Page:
You don't see many 20-year-olds playing the PGA Tour, but it's even rarer to find someone that age with my job: swing coach to one of the top-ranked players in the world. That would be Kenny Perry, whom I've known for most of my life. His son, Justin, and I have been best friends for years. When I was a kid, Kenny helped me with my game.
I became a scratch player, but I found that I liked teaching more than playing and had "a natural gift for it," as Kenny says. A few weeks after I graduated from high school in 2003, I started teaching professionally at Country Creek, the course Kenny owns in Franklin, Ky.
Kenny first asked me to have a look at his swing about a year and a half ago. I wasn't all that surprised. I knew he thought I was a good teacher, and nobody knows Kenny's swing better than I do--I've been watching him play since I was a little kid.
When Kenny won at the Colonial in May, he told the press I was "a genius." I don't know about that, but I know I have a good eye, one of the three things that make a good swing coach. The other two are knowing how the swing works and being a good communicator. I've never had a problem getting through to Kenny (although I can't say the same for Justin, who is not quite as good a student as his dad).
Kenny's swing isn't hard to maintain. His backswing is a little different, but the downswing is perfection, in my opinion. From shoulder high to shoulder high, it's right on plane, and he has great weight transfer and extension through the ball.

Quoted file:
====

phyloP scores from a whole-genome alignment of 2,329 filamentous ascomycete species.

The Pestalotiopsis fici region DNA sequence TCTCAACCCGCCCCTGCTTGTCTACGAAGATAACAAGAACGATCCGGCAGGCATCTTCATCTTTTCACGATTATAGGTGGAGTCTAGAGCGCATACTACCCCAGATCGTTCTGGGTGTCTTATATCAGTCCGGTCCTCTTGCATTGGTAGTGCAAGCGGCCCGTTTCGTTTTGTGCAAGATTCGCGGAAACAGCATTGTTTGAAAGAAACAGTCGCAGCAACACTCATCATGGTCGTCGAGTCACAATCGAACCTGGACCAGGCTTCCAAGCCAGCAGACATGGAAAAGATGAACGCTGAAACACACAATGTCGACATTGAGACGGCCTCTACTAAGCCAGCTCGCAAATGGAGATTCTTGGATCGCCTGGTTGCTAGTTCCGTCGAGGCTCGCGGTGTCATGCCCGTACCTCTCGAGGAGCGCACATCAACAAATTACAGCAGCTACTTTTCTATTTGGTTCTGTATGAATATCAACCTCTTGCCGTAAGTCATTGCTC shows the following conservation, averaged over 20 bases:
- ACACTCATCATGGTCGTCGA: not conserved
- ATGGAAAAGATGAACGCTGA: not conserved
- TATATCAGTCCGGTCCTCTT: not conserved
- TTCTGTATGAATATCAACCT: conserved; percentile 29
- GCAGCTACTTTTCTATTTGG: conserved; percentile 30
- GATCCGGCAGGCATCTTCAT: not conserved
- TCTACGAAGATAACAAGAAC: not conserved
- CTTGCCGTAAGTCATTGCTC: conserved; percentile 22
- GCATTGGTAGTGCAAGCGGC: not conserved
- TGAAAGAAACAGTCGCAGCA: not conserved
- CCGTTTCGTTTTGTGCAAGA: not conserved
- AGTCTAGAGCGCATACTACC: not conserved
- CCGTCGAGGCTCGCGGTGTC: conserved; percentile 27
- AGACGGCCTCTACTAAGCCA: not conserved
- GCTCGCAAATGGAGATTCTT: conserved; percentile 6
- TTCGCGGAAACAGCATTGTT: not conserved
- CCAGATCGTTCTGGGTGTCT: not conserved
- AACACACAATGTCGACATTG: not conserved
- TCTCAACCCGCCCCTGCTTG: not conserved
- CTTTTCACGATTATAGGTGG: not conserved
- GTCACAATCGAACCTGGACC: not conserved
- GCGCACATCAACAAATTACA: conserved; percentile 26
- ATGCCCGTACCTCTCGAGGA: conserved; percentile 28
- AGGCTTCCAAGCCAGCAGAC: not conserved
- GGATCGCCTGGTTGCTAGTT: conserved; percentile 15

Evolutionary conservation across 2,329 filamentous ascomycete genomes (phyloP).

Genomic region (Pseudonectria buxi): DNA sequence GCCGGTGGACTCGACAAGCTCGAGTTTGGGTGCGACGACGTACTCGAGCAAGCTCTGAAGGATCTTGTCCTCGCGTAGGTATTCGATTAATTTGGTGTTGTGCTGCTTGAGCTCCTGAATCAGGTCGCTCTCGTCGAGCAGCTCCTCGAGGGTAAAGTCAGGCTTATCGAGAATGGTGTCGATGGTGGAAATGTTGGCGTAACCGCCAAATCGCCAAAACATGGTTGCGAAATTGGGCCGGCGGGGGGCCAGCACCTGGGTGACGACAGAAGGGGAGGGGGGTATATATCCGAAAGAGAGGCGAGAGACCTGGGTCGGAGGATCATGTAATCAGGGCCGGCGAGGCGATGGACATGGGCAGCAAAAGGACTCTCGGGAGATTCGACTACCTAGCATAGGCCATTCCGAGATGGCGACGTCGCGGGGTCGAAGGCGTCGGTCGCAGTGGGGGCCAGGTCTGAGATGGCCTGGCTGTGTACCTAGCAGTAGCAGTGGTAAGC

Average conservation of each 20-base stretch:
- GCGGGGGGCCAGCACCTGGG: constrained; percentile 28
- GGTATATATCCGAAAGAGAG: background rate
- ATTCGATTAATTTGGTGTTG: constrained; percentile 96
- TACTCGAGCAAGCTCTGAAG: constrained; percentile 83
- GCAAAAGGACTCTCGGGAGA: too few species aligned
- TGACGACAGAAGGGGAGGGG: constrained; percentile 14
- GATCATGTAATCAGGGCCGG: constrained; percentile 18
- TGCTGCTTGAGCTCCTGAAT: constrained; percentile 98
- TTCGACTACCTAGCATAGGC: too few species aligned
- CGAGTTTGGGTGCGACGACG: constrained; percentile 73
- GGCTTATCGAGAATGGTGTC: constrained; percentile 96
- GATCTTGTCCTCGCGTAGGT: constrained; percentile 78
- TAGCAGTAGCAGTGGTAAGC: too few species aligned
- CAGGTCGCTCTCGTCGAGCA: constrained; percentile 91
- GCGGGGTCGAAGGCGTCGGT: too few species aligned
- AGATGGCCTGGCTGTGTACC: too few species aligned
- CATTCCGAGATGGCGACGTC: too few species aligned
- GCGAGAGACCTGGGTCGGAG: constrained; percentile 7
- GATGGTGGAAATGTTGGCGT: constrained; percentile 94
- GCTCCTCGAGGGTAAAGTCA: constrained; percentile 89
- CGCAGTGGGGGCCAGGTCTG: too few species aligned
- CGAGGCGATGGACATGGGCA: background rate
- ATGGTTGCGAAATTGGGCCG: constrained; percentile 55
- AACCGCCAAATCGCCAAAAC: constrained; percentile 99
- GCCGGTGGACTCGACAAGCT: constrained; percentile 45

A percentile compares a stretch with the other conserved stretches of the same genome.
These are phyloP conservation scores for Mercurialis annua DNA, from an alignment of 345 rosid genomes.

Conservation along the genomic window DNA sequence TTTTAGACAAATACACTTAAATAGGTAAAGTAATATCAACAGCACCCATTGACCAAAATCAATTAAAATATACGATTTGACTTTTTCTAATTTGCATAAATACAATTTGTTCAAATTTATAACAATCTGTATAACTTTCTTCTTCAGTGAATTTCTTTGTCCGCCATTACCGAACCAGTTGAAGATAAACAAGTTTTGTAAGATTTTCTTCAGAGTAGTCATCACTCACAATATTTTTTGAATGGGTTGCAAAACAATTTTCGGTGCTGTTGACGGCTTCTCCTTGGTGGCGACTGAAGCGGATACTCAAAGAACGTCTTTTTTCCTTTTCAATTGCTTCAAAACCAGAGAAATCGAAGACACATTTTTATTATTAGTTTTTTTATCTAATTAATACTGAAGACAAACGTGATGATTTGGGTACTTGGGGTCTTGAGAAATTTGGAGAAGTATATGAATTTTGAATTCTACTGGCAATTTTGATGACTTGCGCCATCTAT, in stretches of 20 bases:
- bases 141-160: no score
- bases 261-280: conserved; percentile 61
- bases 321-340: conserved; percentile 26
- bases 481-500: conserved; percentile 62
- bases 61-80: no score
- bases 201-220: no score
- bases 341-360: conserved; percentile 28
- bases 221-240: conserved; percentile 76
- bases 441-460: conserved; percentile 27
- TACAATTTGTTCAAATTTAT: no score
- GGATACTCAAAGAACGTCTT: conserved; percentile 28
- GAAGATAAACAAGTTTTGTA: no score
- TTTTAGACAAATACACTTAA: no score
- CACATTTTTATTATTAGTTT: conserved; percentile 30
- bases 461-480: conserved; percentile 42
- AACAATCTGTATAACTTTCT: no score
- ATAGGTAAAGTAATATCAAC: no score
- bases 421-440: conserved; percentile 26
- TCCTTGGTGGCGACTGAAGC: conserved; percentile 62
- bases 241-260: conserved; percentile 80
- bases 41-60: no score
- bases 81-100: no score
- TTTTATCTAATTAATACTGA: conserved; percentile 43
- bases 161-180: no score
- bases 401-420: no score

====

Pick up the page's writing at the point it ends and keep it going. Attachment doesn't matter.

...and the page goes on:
Still, everybody needs a little help once in a while. That's where I come in. During the U.S. Open, Kenny's posture was a little off: He was getting slumped over. We got that fixed, and the next week at Westchester he hit the ball a lot better, tying for third.
I've traveled with Kenny most of the summer, which has been great. (I'm used to being on the road--my father, Tom, plays steel guitar with George Jones.) But after last week's NEC, it was time to head back to school. For the last three years I've commuted to Western Kentucky, which is near my home in Franklin. I'm working toward a business degree, and at the same time I'll give lessons at Country Creek and work on getting certified as a teacher by the PGA. I hope that when the time comes, Kenny will write me a decent letter of recommendation.
Some people, including a few on Tour, have suggested that I'm a little too young to be doing this. I always say, "Give me five minutes with you. I'll change your mind."
TRUST ME by GARY VAN SICKLE
Jay Haas will be teeing it up more often on the senior circuit. He's not having much fun shooting 75s on the regular Tour.
Killen, 20, is a golf pro and college student.